Malvasia di Lipari, a lightly aromatic white grape of Sicilia is also known as Malvasia. It has a red mutation known as Rosada and is also known as Malvasia di Sardinia.
In the 1st century BC, Diodorus Siculus remarked that the vine was introduced by the Greeks, even if the origins of viticulture on the islands are much older, as indicated by the inscriptions on coins of the 5th and 4th centuries BC. The coins bear the design of a cluster of grapes, which demonstrates the importance of grape growing.
The Malvasia of the Lipari Island is made with techniques that have changed little over the centuries. The grapes are gathered when they are extremely ripe and then put out in the sun for 10 days on large mats made of bamboo canes.
A passito or “dolce naturale” type is made with the natural drying of the grapes. The wine must have a minimum alcohol of 18 degrees and a residual sugar of not less an 6 degrees. The liquoroso must be aged for six months and must have an alcohol of at least 20 degrees and a residual sugar content of not less than 6 degrees.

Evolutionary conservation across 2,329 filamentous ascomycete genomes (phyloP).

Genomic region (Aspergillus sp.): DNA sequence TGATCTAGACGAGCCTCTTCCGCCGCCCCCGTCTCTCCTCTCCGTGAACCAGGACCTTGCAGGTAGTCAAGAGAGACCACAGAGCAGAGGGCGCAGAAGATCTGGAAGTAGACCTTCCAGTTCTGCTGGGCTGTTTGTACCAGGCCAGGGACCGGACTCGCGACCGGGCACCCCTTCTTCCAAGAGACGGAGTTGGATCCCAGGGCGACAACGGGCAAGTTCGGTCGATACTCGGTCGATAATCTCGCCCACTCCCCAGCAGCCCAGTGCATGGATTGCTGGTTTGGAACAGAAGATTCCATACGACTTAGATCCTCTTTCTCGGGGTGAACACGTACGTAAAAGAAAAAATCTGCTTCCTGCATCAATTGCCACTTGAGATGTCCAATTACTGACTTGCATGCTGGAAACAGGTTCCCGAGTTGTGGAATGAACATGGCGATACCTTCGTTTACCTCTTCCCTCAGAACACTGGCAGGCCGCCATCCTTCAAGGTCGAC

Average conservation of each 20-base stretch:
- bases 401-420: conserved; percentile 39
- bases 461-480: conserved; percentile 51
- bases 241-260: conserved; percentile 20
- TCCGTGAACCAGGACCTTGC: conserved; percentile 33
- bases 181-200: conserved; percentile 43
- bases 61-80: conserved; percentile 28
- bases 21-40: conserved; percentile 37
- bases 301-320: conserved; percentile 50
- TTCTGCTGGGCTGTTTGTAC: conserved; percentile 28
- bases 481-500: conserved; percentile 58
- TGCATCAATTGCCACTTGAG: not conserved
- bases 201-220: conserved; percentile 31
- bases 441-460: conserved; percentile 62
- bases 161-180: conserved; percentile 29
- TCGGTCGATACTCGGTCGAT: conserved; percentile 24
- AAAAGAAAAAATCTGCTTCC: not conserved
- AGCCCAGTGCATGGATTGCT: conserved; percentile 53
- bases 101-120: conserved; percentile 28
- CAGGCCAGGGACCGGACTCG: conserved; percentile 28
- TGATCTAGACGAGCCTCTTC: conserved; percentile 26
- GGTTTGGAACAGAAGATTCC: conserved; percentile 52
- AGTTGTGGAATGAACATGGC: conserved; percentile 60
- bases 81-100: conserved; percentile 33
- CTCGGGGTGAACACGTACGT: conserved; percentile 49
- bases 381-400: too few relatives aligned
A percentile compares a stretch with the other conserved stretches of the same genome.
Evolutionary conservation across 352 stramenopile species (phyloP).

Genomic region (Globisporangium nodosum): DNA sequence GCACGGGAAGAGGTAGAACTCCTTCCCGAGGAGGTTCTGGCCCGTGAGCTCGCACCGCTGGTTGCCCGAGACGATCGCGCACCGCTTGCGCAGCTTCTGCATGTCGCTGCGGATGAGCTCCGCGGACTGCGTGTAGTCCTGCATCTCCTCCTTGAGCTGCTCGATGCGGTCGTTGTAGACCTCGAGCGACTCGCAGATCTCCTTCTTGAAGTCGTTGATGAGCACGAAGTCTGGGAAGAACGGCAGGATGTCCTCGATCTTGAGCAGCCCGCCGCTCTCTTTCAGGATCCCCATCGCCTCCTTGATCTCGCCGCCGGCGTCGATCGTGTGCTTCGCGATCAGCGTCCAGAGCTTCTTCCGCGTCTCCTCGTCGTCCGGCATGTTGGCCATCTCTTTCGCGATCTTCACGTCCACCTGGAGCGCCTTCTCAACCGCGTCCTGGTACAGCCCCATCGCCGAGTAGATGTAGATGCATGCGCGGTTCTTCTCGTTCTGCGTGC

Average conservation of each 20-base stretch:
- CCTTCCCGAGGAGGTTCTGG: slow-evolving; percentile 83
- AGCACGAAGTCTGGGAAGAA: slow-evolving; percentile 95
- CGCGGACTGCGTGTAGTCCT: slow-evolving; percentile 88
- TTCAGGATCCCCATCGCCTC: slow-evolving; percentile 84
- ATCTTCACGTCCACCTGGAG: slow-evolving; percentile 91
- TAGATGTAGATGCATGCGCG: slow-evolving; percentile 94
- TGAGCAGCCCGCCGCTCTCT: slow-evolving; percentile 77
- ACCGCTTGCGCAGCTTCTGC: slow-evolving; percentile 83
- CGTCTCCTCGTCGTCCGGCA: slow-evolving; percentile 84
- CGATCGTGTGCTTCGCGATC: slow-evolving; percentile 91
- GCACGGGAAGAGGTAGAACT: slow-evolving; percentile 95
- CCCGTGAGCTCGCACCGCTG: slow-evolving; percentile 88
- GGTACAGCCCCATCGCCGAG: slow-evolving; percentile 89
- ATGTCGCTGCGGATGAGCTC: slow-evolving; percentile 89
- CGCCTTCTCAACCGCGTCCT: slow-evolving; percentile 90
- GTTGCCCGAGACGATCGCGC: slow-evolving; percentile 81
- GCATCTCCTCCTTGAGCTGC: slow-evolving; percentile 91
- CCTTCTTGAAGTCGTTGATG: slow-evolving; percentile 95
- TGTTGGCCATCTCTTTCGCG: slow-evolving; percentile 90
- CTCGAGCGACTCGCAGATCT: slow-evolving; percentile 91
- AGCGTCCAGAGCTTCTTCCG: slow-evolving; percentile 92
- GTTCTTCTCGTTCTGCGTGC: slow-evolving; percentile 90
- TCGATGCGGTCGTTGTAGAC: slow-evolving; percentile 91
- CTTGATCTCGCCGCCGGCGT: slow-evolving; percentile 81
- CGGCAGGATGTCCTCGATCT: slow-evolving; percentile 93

Malvasia delle Lipari DOC – This aromatic wine is produced in the Eolian or Lipari Islands from Malvasia di Lipari and a small amount of Corinto Nero made in three types: one for consumption with meals, one to accompany desserts and, the third, a liqueur wine with minimum alcohol levels of 11.5, 18 and 20 degrees respectively. It is one of the most ancient of Sicily.